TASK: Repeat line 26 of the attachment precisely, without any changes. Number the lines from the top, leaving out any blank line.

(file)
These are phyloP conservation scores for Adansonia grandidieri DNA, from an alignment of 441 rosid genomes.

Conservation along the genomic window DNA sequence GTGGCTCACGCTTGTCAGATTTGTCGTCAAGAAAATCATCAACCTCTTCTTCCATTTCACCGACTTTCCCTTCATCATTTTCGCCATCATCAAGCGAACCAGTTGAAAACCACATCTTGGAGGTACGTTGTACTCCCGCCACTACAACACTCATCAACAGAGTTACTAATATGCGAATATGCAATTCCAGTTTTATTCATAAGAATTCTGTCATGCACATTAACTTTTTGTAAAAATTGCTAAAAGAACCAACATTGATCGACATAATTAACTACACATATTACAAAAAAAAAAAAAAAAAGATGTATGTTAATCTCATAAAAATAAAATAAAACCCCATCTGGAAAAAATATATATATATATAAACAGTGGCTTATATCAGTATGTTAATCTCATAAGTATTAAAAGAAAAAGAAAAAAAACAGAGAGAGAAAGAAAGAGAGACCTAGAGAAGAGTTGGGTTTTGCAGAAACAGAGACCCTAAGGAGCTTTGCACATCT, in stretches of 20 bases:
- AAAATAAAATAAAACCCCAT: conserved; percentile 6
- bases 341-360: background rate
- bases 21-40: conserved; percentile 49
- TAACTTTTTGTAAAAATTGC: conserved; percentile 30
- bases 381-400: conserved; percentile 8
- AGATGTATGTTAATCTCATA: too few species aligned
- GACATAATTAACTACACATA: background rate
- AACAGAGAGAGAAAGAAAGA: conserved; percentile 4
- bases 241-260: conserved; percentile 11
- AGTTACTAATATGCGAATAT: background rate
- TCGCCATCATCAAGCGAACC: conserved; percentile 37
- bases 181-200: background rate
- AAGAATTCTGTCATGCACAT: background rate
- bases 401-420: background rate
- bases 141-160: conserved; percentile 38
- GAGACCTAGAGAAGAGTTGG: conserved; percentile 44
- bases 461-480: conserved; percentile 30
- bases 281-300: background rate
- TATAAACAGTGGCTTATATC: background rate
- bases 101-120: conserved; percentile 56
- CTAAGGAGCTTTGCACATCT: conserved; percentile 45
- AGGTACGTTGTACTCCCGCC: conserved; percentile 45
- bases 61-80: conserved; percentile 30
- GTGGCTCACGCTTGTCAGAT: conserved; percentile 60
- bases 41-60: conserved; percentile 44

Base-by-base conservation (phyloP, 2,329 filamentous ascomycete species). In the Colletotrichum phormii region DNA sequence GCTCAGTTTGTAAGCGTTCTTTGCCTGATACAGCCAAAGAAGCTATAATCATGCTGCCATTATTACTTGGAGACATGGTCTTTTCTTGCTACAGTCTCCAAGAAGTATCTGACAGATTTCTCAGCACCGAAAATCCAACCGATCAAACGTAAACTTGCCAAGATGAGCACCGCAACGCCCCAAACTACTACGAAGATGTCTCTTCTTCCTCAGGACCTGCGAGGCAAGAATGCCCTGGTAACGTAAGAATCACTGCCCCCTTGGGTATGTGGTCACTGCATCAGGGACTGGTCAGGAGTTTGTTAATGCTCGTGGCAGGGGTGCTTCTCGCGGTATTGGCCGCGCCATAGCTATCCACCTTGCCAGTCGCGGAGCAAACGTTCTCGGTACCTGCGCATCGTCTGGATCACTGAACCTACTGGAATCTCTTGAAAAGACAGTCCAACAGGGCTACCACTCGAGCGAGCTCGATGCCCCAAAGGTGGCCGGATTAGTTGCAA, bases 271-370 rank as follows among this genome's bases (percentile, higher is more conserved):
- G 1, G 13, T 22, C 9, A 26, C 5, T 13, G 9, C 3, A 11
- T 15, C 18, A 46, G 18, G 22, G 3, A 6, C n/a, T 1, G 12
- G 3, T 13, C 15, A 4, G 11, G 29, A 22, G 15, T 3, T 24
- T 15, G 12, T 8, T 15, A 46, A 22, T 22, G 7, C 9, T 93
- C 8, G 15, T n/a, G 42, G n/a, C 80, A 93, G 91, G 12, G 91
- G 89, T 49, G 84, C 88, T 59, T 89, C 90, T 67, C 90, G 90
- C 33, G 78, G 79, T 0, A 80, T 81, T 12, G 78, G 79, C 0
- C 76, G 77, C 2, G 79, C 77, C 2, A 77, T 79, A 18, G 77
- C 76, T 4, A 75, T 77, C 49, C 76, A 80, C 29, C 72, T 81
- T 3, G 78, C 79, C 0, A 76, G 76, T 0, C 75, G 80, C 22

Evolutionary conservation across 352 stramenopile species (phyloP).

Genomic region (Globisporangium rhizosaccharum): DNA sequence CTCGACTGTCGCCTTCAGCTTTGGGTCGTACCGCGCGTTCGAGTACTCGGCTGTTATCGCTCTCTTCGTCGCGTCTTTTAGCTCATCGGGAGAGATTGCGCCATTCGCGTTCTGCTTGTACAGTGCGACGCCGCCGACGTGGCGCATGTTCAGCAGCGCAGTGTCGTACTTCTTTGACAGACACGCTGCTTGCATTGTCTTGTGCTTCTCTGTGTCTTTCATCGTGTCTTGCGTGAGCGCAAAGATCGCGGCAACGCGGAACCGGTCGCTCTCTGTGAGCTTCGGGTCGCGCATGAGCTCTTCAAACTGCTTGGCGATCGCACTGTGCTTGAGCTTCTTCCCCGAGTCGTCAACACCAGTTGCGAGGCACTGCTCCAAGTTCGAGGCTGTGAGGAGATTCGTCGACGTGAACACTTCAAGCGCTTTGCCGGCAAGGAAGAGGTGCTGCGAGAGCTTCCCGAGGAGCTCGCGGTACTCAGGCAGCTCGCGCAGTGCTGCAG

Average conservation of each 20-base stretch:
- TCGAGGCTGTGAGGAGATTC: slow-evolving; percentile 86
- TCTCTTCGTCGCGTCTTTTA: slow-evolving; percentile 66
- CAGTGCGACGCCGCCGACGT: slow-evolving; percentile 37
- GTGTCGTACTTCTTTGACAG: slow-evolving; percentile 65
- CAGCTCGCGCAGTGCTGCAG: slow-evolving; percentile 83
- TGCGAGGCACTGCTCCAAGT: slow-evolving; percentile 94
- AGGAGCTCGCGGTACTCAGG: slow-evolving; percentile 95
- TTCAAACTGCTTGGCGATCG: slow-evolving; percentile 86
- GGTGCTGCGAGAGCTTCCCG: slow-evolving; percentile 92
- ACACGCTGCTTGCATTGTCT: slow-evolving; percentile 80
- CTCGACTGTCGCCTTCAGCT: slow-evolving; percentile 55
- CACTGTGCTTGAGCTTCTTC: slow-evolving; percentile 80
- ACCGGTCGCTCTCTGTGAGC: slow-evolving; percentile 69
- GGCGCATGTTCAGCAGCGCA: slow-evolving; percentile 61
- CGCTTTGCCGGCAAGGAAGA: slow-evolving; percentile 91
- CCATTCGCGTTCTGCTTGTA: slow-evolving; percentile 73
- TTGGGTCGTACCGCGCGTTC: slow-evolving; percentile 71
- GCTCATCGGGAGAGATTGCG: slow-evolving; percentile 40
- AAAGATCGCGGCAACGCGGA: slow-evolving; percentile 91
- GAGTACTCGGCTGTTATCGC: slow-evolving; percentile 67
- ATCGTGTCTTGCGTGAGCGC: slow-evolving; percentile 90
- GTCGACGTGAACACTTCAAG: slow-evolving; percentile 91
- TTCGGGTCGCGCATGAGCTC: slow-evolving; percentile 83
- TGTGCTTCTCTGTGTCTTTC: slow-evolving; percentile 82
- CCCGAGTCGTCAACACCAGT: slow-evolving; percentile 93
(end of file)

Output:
- GTGGCTCACGCTTGTCAGAT: conserved; percentile 60